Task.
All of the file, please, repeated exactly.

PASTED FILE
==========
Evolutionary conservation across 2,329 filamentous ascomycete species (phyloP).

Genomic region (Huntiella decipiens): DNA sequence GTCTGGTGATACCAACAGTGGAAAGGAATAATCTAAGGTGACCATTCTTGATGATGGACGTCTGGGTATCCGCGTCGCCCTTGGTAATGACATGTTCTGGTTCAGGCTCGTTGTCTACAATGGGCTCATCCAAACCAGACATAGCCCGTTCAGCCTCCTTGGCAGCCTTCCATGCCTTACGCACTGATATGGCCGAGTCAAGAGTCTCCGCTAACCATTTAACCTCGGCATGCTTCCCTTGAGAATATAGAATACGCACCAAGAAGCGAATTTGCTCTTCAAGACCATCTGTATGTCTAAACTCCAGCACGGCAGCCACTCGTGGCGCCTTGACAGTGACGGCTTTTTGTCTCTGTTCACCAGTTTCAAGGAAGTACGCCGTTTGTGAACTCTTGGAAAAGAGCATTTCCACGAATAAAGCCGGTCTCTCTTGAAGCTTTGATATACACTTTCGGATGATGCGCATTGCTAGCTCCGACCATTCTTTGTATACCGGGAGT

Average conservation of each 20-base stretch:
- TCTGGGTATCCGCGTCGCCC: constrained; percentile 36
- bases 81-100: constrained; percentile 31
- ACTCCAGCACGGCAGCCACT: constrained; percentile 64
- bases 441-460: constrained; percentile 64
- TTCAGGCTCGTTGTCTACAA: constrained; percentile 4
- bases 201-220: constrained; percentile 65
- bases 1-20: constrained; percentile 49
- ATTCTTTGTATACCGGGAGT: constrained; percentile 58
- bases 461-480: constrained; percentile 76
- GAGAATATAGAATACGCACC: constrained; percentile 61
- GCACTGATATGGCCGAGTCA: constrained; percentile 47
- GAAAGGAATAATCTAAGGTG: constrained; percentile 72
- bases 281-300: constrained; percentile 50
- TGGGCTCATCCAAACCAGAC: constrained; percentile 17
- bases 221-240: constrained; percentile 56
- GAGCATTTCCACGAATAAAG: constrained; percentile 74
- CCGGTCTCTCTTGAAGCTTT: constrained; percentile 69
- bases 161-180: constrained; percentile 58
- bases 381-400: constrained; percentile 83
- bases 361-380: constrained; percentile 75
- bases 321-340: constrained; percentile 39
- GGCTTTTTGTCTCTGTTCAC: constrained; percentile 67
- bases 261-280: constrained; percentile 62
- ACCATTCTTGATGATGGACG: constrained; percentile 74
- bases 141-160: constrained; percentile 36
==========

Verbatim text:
Evolutionary conservation across 2,329 filamentous ascomycete species (phyloP).

Genomic region (Huntiella decipiens): DNA sequence GTCTGGTGATACCAACAGTGGAAAGGAATAATCTAAGGTGACCATTCTTGATGATGGACGTCTGGGTATCCGCGTCGCCCTTGGTAATGACATGTTCTGGTTCAGGCTCGTTGTCTACAATGGGCTCATCCAAACCAGACATAGCCCGTTCAGCCTCCTTGGCAGCCTTCCATGCCTTACGCACTGATATGGCCGAGTCAAGAGTCTCCGCTAACCATTTAACCTCGGCATGCTTCCCTTGAGAATATAGAATACGCACCAAGAAGCGAATTTGCTCTTCAAGACCATCTGTATGTCTAAACTCCAGCACGGCAGCCACTCGTGGCGCCTTGACAGTGACGGCTTTTTGTCTCTGTTCACCAGTTTCAAGGAAGTACGCCGTTTGTGAACTCTTGGAAAAGAGCATTTCCACGAATAAAGCCGGTCTCTCTTGAAGCTTTGATATACACTTTCGGATGATGCGCATTGCTAGCTCCGACCATTCTTTGTATACCGGGAGT

Average conservation of each 20-base stretch:
- TCTGGGTATCCGCGTCGCCC: constrained; percentile 36
- bases 81-100: constrained; percentile 31
- ACTCCAGCACGGCAGCCACT: constrained; percentile 64
- bases 441-460: constrained; percentile 64
- TTCAGGCTCGTTGTCTACAA: constrained; percentile 4
- bases 201-220: constrained; percentile 65
- bases 1-20: constrained; percentile 49
- ATTCTTTGTATACCGGGAGT: constrained; percentile 58
- bases 461-480: constrained; percentile 76
- GAGAATATAGAATACGCACC: constrained; percentile 61
- GCACTGATATGGCCGAGTCA: constrained; percentile 47
- GAAAGGAATAATCTAAGGTG: constrained; percentile 72
- bases 281-300: constrained; percentile 50
- TGGGCTCATCCAAACCAGAC: constrained; percentile 17
- bases 221-240: constrained; percentile 56
- GAGCATTTCCACGAATAAAG: constrained; percentile 74
- CCGGTCTCTCTTGAAGCTTT: constrained; percentile 69
- bases 161-180: constrained; percentile 58
- bases 381-400: constrained; percentile 83
- bases 361-380: constrained; percentile 75
- bases 321-340: constrained; percentile 39
- GGCTTTTTGTCTCTGTTCAC: constrained; percentile 67
- bases 261-280: constrained; percentile 62
- ACCATTCTTGATGATGGACG: constrained; percentile 74
- bases 141-160: constrained; percentile 36